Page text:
Computational Combinatorics

Category: Paper Reviews

Generating Cubic Graphs

Today, we return to the canonical deletion method to generate cubic graphs. Cubic graphs are 3-regular graphs, and since the degree is constant, there are many fewer cubic graphs of order n than general graphs of order n. Also, since the structure of cubic graphs is very restricted, we can use custom augmentations to generate them more quickly than using an augmentation that works for general graphs.

This implementation of the method comes from Brinkmann, Goedgebeur, and McKay in their paper Generation of Cubic graphs from Discrete Mathematics and Theoretical Computer Science. By desigining custom augmentations, they are able to restrict their generation algorithm to create only connected cubic graphs. This augmenation is paired with a canonical deletion step which removes all isomorphic duplicates. Their implementation is given in the snarkhunter software, which is the current-fastest implementation to generate cubic graphs (and snarks; the generation snarks is investigated in a different paper).
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Uniquely Kr-Saturated Graphs: Experiment #2

In the previous post, we defined uniquely K_r-saturated graphs and described a search to find all such graphs of a given order. One of these graphs was a 7-primitive graph of order 17. The graph is vertex-transitive, and all vertex-transitive graphs of prime order are Cayley graphs. Recall that an r-primitive graph is a uniquely K_r-saturated graph with no dominating vertex. Since Cayley graphs are regular, we search for r-primitive Cayley graphs.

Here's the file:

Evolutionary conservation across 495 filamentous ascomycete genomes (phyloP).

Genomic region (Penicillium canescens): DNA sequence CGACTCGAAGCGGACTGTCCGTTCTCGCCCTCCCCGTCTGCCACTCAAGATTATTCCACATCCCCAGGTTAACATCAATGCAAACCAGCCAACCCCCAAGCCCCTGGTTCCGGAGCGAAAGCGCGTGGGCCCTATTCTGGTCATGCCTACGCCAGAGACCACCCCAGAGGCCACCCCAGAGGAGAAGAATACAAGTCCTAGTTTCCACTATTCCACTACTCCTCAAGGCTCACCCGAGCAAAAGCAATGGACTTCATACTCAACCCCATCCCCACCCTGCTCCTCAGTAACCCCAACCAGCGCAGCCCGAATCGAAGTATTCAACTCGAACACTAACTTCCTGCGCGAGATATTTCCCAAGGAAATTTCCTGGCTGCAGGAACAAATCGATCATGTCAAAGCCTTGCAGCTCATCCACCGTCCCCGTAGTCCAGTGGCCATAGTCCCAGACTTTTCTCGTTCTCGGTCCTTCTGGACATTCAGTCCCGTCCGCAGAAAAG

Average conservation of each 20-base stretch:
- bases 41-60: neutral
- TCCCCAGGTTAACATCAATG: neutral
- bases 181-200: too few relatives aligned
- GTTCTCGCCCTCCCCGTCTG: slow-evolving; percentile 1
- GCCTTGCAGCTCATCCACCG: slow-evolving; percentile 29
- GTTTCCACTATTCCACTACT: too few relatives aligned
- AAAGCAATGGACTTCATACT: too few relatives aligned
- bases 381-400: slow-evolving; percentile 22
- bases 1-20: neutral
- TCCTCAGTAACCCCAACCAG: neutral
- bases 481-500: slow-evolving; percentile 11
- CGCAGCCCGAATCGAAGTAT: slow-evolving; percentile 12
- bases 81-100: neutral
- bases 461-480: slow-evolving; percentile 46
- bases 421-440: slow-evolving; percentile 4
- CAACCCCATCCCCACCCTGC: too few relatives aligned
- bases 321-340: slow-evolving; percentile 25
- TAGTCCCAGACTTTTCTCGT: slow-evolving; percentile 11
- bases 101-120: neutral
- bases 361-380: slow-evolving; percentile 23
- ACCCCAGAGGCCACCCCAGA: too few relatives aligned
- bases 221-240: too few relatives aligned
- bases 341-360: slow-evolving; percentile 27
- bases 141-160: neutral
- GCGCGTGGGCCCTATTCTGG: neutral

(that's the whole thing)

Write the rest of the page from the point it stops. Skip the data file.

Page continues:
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Uniquely Kr-Saturated Graphs: Experiment #1

My paper with Stephen Hartke, Uniquely K_r-Saturated Graphs appeared recently on the Electronic Journal of Combinatorics. This publication prompted our recent shift to the technique of orbital branching. In this post, we will see how we extended orbital branching to generate uniquely K_r-saturated graphs, which led to many new examples. In a future post, we will discuss a second computational experiment within this paper.

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Small Graphs are Reconstructible

One of the most famous examples of using canonical deletion was McKay’s method to verify (for small graphs) one of the oldest open problems in graph theory: the Reconstruction Conjecture. This is a natural example to discuss the benefits of canonical deletion for two reasons:

  1. It uses vertex augmentations/deletions as in our standard examples.
  2. By slightly customizing the canonical deletion, we can significantly improve the running time over simply generating graphs and testing the conjecture on all pairs.

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